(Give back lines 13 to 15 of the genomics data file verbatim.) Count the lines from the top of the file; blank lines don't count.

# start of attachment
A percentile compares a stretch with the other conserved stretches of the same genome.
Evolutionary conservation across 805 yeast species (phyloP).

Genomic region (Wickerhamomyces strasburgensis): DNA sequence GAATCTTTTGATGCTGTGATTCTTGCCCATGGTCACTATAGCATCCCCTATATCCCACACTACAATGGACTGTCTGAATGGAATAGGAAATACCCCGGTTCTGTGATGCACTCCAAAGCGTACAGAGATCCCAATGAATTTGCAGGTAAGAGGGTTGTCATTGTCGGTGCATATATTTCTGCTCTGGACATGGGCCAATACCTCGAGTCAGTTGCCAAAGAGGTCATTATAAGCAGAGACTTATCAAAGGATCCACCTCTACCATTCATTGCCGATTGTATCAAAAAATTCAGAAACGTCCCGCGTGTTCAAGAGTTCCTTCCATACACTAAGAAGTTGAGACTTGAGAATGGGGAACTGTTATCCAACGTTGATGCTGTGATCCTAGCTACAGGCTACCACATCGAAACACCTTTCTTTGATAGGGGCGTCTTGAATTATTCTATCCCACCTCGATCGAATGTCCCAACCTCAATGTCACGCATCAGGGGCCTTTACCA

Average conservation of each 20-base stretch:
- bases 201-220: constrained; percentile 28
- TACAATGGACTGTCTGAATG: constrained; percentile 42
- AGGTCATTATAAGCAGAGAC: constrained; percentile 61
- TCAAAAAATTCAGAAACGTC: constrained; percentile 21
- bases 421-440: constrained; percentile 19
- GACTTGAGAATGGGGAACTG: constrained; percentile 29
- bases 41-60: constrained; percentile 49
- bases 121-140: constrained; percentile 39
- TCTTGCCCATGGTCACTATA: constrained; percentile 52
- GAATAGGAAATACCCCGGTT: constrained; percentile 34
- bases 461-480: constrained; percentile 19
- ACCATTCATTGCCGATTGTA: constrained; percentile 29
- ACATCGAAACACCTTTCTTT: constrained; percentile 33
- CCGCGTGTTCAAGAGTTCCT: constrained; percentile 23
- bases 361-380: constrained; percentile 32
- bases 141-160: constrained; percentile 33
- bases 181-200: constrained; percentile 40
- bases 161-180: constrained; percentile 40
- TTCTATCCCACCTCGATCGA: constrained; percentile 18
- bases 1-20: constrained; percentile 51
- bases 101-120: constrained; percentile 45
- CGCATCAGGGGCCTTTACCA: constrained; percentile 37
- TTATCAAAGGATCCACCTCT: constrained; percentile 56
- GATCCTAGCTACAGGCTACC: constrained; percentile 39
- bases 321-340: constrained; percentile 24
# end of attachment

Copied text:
- TCTTGCCCATGGTCACTATA: constrained; percentile 52
- GAATAGGAAATACCCCGGTT: constrained; percentile 34
- bases 461-480: constrained; percentile 19